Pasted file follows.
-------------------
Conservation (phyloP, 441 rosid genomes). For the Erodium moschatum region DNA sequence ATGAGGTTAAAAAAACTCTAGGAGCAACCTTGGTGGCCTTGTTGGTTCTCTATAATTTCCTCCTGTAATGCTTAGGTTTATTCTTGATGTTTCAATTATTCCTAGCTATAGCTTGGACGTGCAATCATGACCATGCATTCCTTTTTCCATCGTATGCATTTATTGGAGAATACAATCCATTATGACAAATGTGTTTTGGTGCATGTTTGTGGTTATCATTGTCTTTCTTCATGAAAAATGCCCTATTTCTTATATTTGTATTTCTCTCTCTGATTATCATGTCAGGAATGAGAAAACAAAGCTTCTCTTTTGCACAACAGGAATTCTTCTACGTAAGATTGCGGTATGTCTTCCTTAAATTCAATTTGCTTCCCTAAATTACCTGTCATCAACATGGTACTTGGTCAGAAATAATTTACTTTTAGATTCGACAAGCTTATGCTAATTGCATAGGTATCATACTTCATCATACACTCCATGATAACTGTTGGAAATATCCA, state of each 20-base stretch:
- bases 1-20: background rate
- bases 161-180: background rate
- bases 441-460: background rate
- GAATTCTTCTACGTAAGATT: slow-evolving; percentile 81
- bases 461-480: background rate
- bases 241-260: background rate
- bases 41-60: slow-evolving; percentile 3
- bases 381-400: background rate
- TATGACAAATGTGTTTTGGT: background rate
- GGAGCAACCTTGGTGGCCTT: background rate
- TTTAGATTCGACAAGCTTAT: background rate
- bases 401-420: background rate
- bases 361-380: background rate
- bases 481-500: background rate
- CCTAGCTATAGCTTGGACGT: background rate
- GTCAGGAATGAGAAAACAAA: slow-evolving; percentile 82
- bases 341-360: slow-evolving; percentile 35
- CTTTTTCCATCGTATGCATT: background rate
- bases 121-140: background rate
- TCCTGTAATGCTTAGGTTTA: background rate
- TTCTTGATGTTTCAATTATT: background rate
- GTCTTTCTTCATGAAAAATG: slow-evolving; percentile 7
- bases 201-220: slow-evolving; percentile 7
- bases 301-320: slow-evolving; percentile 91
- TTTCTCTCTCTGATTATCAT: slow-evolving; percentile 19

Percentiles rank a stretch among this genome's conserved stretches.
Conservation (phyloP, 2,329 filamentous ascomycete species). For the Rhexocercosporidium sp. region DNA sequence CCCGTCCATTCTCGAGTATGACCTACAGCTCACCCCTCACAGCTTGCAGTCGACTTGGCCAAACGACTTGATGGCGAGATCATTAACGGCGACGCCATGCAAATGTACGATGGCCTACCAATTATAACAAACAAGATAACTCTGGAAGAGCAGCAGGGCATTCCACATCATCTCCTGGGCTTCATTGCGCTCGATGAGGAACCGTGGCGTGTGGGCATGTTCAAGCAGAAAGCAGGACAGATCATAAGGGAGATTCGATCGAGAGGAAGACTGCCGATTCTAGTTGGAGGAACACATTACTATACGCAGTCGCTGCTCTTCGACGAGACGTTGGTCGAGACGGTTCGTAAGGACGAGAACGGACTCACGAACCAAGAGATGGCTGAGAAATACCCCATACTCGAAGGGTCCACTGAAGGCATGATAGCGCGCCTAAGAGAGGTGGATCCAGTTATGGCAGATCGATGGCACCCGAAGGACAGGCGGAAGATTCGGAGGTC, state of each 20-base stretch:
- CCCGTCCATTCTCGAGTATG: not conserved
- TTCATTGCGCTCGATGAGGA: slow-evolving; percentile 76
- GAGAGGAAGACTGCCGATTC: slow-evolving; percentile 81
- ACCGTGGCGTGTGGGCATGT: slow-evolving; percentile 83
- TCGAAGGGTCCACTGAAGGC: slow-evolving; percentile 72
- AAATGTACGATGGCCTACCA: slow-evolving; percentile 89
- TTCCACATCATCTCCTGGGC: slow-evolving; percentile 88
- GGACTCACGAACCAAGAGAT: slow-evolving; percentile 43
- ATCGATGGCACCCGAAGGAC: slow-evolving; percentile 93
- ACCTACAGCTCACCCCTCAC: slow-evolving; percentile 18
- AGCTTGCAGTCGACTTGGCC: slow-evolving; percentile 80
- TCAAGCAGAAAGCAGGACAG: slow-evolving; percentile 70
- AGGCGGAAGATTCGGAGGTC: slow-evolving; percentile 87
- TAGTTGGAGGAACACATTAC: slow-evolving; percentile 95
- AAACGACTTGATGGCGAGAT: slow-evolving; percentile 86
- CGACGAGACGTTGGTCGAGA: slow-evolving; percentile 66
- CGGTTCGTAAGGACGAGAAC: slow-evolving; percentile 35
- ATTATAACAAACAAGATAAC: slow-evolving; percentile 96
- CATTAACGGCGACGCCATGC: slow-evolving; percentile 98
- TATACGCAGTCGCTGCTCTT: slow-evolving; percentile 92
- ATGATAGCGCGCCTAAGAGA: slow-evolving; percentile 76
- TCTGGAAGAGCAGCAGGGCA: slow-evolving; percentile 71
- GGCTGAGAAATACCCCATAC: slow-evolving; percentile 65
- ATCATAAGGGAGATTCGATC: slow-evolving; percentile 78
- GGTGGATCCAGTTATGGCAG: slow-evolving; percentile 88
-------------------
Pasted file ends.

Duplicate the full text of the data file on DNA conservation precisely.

Conservation (phyloP, 441 rosid genomes). For the Erodium moschatum region DNA sequence ATGAGGTTAAAAAAACTCTAGGAGCAACCTTGGTGGCCTTGTTGGTTCTCTATAATTTCCTCCTGTAATGCTTAGGTTTATTCTTGATGTTTCAATTATTCCTAGCTATAGCTTGGACGTGCAATCATGACCATGCATTCCTTTTTCCATCGTATGCATTTATTGGAGAATACAATCCATTATGACAAATGTGTTTTGGTGCATGTTTGTGGTTATCATTGTCTTTCTTCATGAAAAATGCCCTATTTCTTATATTTGTATTTCTCTCTCTGATTATCATGTCAGGAATGAGAAAACAAAGCTTCTCTTTTGCACAACAGGAATTCTTCTACGTAAGATTGCGGTATGTCTTCCTTAAATTCAATTTGCTTCCCTAAATTACCTGTCATCAACATGGTACTTGGTCAGAAATAATTTACTTTTAGATTCGACAAGCTTATGCTAATTGCATAGGTATCATACTTCATCATACACTCCATGATAACTGTTGGAAATATCCA, state of each 20-base stretch:
- bases 1-20: background rate
- bases 161-180: background rate
- bases 441-460: background rate
- GAATTCTTCTACGTAAGATT: slow-evolving; percentile 81
- bases 461-480: background rate
- bases 241-260: background rate
- bases 41-60: slow-evolving; percentile 3
- bases 381-400: background rate
- TATGACAAATGTGTTTTGGT: background rate
- GGAGCAACCTTGGTGGCCTT: background rate
- TTTAGATTCGACAAGCTTAT: background rate
- bases 401-420: background rate
- bases 361-380: background rate
- bases 481-500: background rate
- CCTAGCTATAGCTTGGACGT: background rate
- GTCAGGAATGAGAAAACAAA: slow-evolving; percentile 82
- bases 341-360: slow-evolving; percentile 35
- CTTTTTCCATCGTATGCATT: background rate
- bases 121-140: background rate
- TCCTGTAATGCTTAGGTTTA: background rate
- TTCTTGATGTTTCAATTATT: background rate
- GTCTTTCTTCATGAAAAATG: slow-evolving; percentile 7
- bases 201-220: slow-evolving; percentile 7
- bases 301-320: slow-evolving; percentile 91
- TTTCTCTCTCTGATTATCAT: slow-evolving; percentile 19

Percentiles rank a stretch among this genome's conserved stretches.
Conservation (phyloP, 2,329 filamentous ascomycete species). For the Rhexocercosporidium sp. region DNA sequence CCCGTCCATTCTCGAGTATGACCTACAGCTCACCCCTCACAGCTTGCAGTCGACTTGGCCAAACGACTTGATGGCGAGATCATTAACGGCGACGCCATGCAAATGTACGATGGCCTACCAATTATAACAAACAAGATAACTCTGGAAGAGCAGCAGGGCATTCCACATCATCTCCTGGGCTTCATTGCGCTCGATGAGGAACCGTGGCGTGTGGGCATGTTCAAGCAGAAAGCAGGACAGATCATAAGGGAGATTCGATCGAGAGGAAGACTGCCGATTCTAGTTGGAGGAACACATTACTATACGCAGTCGCTGCTCTTCGACGAGACGTTGGTCGAGACGGTTCGTAAGGACGAGAACGGACTCACGAACCAAGAGATGGCTGAGAAATACCCCATACTCGAAGGGTCCACTGAAGGCATGATAGCGCGCCTAAGAGAGGTGGATCCAGTTATGGCAGATCGATGGCACCCGAAGGACAGGCGGAAGATTCGGAGGTC, state of each 20-base stretch:
- CCCGTCCATTCTCGAGTATG: not conserved
- TTCATTGCGCTCGATGAGGA: slow-evolving; percentile 76
- GAGAGGAAGACTGCCGATTC: slow-evolving; percentile 81
- ACCGTGGCGTGTGGGCATGT: slow-evolving; percentile 83
- TCGAAGGGTCCACTGAAGGC: slow-evolving; percentile 72
- AAATGTACGATGGCCTACCA: slow-evolving; percentile 89
- TTCCACATCATCTCCTGGGC: slow-evolving; percentile 88
- GGACTCACGAACCAAGAGAT: slow-evolving; percentile 43
- ATCGATGGCACCCGAAGGAC: slow-evolving; percentile 93
- ACCTACAGCTCACCCCTCAC: slow-evolving; percentile 18
- AGCTTGCAGTCGACTTGGCC: slow-evolving; percentile 80
- TCAAGCAGAAAGCAGGACAG: slow-evolving; percentile 70
- AGGCGGAAGATTCGGAGGTC: slow-evolving; percentile 87
- TAGTTGGAGGAACACATTAC: slow-evolving; percentile 95
- AAACGACTTGATGGCGAGAT: slow-evolving; percentile 86
- CGACGAGACGTTGGTCGAGA: slow-evolving; percentile 66
- CGGTTCGTAAGGACGAGAAC: slow-evolving; percentile 35
- ATTATAACAAACAAGATAAC: slow-evolving; percentile 96
- CATTAACGGCGACGCCATGC: slow-evolving; percentile 98
- TATACGCAGTCGCTGCTCTT: slow-evolving; percentile 92
- ATGATAGCGCGCCTAAGAGA: slow-evolving; percentile 76
- TCTGGAAGAGCAGCAGGGCA: slow-evolving; percentile 71
- GGCTGAGAAATACCCCATAC: slow-evolving; percentile 65
- ATCATAAGGGAGATTCGATC: slow-evolving; percentile 78
- GGTGGATCCAGTTATGGCAG: slow-evolving; percentile 88